Obama’s zero results in the Muslim world
Posted: 19 Jun 2010

Commenting on a new Pew study that outlines growing Arab anger towards Barack Obama, Andrew Sullivan signals a win for the Zionist lobby and Israel’s right-wing; singing all the way over the cliff:

The Arab world, for reasons both ugly and realistic, was waiting to see if Obama could actually wrest free of the pro-Israel lobby and put real pressure in Israel. And they saw that, while a great deal has indeed shifted in the domestic contours of this debate, AIPAC’s control of the Congress and US foreign policy remains impressive. When Netanyahu stared down Obama last year and Obama retreated, the impact of the Cairo speech was neutralized. And that, remember was Netanyahu’s and Cheney’s strategy all along: to destroy the Obama moment’s potential to shift the US back to a more balanced position in the Middle East.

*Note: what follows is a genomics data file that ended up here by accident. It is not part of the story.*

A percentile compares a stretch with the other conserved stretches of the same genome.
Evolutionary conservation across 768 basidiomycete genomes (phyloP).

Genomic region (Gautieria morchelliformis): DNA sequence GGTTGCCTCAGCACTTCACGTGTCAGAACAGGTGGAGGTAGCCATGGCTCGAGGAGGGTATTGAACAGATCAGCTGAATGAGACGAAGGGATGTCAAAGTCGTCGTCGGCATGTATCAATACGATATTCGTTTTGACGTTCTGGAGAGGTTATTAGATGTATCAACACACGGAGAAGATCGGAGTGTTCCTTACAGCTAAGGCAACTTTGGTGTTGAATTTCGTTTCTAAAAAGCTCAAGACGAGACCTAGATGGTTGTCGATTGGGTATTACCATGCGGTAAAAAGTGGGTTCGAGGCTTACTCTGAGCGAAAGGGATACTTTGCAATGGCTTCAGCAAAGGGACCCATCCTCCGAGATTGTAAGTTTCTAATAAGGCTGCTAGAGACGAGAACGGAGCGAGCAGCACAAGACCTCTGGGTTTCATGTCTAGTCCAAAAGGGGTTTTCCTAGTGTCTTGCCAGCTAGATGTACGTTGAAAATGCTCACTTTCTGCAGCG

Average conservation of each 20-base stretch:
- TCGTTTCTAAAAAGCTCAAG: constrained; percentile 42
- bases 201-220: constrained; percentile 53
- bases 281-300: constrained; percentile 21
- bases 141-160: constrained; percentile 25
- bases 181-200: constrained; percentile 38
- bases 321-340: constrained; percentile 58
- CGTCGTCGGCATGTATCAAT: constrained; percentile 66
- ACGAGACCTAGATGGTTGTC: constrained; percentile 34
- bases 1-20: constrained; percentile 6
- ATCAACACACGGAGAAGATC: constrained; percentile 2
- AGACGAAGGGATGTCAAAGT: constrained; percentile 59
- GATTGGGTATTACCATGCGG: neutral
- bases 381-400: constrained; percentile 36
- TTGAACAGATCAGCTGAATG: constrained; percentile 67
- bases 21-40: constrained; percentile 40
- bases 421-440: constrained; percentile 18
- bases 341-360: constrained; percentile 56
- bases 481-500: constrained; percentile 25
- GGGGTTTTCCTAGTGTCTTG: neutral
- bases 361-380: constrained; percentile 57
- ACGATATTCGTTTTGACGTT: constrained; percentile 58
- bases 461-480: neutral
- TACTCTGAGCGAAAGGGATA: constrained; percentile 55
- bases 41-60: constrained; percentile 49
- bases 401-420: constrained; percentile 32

This struggle isn’t over, of course. And those who score cheap early victories over Obama tend to discover the power of a long game. But one reason the Muslim world has lost confidence in Obama is because they have every reason to. On the core issues – especially the acceleration of the colonization of the West Bank – nothing has changed. Which is what AIPAC wants, and why AIPAC is, in my view, working against the broader security interests of Israel’s most important ally.

Newsflash: Israeli vision for permanent occupation
Posted: 19 Jun 2010

Danny Ayalon, deputy foreign minister to Israel’s Avigdor Lieberman and resident clown, has a vision for the Middle East. Gather around, children, it’s compelling and breathlessly reported by the Murdoch press: